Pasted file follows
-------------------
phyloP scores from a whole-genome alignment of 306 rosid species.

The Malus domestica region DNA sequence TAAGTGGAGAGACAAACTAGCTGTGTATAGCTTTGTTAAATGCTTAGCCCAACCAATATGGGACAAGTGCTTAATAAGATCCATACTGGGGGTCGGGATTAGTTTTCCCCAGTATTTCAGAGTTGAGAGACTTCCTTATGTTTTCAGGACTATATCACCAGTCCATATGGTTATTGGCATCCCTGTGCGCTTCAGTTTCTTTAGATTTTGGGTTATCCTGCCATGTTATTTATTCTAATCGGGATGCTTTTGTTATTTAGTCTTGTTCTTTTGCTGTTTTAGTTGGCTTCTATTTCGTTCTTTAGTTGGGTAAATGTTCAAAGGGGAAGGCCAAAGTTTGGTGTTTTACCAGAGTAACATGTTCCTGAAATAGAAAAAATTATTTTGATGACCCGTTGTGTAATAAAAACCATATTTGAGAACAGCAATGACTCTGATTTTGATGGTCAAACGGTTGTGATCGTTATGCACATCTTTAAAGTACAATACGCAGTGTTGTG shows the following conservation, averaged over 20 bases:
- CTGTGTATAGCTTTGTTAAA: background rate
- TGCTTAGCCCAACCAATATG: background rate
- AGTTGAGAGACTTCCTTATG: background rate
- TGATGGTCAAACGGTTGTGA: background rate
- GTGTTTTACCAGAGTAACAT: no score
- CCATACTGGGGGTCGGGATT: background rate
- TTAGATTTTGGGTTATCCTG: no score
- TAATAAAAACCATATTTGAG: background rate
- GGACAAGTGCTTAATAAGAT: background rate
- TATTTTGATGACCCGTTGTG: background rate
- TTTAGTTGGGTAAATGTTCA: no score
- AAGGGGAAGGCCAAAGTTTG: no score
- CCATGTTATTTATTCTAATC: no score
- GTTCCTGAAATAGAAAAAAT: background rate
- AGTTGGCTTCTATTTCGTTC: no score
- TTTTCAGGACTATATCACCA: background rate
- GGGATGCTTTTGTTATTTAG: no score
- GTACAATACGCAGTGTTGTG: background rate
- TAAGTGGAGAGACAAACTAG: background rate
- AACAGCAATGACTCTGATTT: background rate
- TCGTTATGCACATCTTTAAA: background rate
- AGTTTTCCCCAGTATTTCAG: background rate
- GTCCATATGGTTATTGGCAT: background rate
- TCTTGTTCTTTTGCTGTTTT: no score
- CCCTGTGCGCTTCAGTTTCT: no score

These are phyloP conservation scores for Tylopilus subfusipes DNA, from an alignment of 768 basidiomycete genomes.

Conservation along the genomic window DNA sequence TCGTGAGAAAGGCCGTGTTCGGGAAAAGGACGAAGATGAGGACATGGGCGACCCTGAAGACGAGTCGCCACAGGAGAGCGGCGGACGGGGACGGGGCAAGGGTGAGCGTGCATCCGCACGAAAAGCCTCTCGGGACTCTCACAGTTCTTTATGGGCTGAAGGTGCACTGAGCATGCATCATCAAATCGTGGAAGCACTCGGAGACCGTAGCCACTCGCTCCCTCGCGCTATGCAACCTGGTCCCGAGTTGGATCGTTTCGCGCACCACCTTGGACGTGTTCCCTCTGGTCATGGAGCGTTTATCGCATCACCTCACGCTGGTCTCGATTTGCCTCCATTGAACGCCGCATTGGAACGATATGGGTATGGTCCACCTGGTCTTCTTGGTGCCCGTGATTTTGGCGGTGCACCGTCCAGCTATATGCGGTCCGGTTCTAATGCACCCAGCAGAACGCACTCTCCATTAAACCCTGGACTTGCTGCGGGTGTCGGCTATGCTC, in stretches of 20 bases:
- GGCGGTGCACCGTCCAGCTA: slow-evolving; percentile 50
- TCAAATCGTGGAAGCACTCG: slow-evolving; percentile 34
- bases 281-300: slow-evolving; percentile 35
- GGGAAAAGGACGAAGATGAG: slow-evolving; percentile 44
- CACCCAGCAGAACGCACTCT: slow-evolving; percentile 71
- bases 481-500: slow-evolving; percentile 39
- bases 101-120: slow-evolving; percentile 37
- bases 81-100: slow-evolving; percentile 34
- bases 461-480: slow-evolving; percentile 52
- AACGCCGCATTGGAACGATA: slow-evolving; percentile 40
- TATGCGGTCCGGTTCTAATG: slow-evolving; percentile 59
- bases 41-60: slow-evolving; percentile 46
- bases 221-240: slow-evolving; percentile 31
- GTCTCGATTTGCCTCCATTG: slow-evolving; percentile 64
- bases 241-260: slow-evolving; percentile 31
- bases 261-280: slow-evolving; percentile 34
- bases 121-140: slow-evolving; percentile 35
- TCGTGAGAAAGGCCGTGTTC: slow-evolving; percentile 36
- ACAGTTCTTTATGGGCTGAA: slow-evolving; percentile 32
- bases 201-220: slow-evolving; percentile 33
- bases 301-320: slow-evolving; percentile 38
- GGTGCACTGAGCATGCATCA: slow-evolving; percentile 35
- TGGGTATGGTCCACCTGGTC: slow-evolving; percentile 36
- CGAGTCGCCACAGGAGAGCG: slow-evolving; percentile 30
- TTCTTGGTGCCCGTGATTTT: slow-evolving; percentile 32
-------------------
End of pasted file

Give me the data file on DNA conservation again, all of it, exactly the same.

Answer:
phyloP scores from a whole-genome alignment of 306 rosid species.

The Malus domestica region DNA sequence TAAGTGGAGAGACAAACTAGCTGTGTATAGCTTTGTTAAATGCTTAGCCCAACCAATATGGGACAAGTGCTTAATAAGATCCATACTGGGGGTCGGGATTAGTTTTCCCCAGTATTTCAGAGTTGAGAGACTTCCTTATGTTTTCAGGACTATATCACCAGTCCATATGGTTATTGGCATCCCTGTGCGCTTCAGTTTCTTTAGATTTTGGGTTATCCTGCCATGTTATTTATTCTAATCGGGATGCTTTTGTTATTTAGTCTTGTTCTTTTGCTGTTTTAGTTGGCTTCTATTTCGTTCTTTAGTTGGGTAAATGTTCAAAGGGGAAGGCCAAAGTTTGGTGTTTTACCAGAGTAACATGTTCCTGAAATAGAAAAAATTATTTTGATGACCCGTTGTGTAATAAAAACCATATTTGAGAACAGCAATGACTCTGATTTTGATGGTCAAACGGTTGTGATCGTTATGCACATCTTTAAAGTACAATACGCAGTGTTGTG shows the following conservation, averaged over 20 bases:
- CTGTGTATAGCTTTGTTAAA: background rate
- TGCTTAGCCCAACCAATATG: background rate
- AGTTGAGAGACTTCCTTATG: background rate
- TGATGGTCAAACGGTTGTGA: background rate
- GTGTTTTACCAGAGTAACAT: no score
- CCATACTGGGGGTCGGGATT: background rate
- TTAGATTTTGGGTTATCCTG: no score
- TAATAAAAACCATATTTGAG: background rate
- GGACAAGTGCTTAATAAGAT: background rate
- TATTTTGATGACCCGTTGTG: background rate
- TTTAGTTGGGTAAATGTTCA: no score
- AAGGGGAAGGCCAAAGTTTG: no score
- CCATGTTATTTATTCTAATC: no score
- GTTCCTGAAATAGAAAAAAT: background rate
- AGTTGGCTTCTATTTCGTTC: no score
- TTTTCAGGACTATATCACCA: background rate
- GGGATGCTTTTGTTATTTAG: no score
- GTACAATACGCAGTGTTGTG: background rate
- TAAGTGGAGAGACAAACTAG: background rate
- AACAGCAATGACTCTGATTT: background rate
- TCGTTATGCACATCTTTAAA: background rate
- AGTTTTCCCCAGTATTTCAG: background rate
- GTCCATATGGTTATTGGCAT: background rate
- TCTTGTTCTTTTGCTGTTTT: no score
- CCCTGTGCGCTTCAGTTTCT: no score

These are phyloP conservation scores for Tylopilus subfusipes DNA, from an alignment of 768 basidiomycete genomes.

Conservation along the genomic window DNA sequence TCGTGAGAAAGGCCGTGTTCGGGAAAAGGACGAAGATGAGGACATGGGCGACCCTGAAGACGAGTCGCCACAGGAGAGCGGCGGACGGGGACGGGGCAAGGGTGAGCGTGCATCCGCACGAAAAGCCTCTCGGGACTCTCACAGTTCTTTATGGGCTGAAGGTGCACTGAGCATGCATCATCAAATCGTGGAAGCACTCGGAGACCGTAGCCACTCGCTCCCTCGCGCTATGCAACCTGGTCCCGAGTTGGATCGTTTCGCGCACCACCTTGGACGTGTTCCCTCTGGTCATGGAGCGTTTATCGCATCACCTCACGCTGGTCTCGATTTGCCTCCATTGAACGCCGCATTGGAACGATATGGGTATGGTCCACCTGGTCTTCTTGGTGCCCGTGATTTTGGCGGTGCACCGTCCAGCTATATGCGGTCCGGTTCTAATGCACCCAGCAGAACGCACTCTCCATTAAACCCTGGACTTGCTGCGGGTGTCGGCTATGCTC, in stretches of 20 bases:
- GGCGGTGCACCGTCCAGCTA: slow-evolving; percentile 50
- TCAAATCGTGGAAGCACTCG: slow-evolving; percentile 34
- bases 281-300: slow-evolving; percentile 35
- GGGAAAAGGACGAAGATGAG: slow-evolving; percentile 44
- CACCCAGCAGAACGCACTCT: slow-evolving; percentile 71
- bases 481-500: slow-evolving; percentile 39
- bases 101-120: slow-evolving; percentile 37
- bases 81-100: slow-evolving; percentile 34
- bases 461-480: slow-evolving; percentile 52
- AACGCCGCATTGGAACGATA: slow-evolving; percentile 40
- TATGCGGTCCGGTTCTAATG: slow-evolving; percentile 59
- bases 41-60: slow-evolving; percentile 46
- bases 221-240: slow-evolving; percentile 31
- GTCTCGATTTGCCTCCATTG: slow-evolving; percentile 64
- bases 241-260: slow-evolving; percentile 31
- bases 261-280: slow-evolving; percentile 34
- bases 121-140: slow-evolving; percentile 35
- TCGTGAGAAAGGCCGTGTTC: slow-evolving; percentile 36
- ACAGTTCTTTATGGGCTGAA: slow-evolving; percentile 32
- bases 201-220: slow-evolving; percentile 33
- bases 301-320: slow-evolving; percentile 38
- GGTGCACTGAGCATGCATCA: slow-evolving; percentile 35
- TGGGTATGGTCCACCTGGTC: slow-evolving; percentile 36
- CGAGTCGCCACAGGAGAGCG: slow-evolving; percentile 30
- TTCTTGGTGCCCGTGATTTT: slow-evolving; percentile 32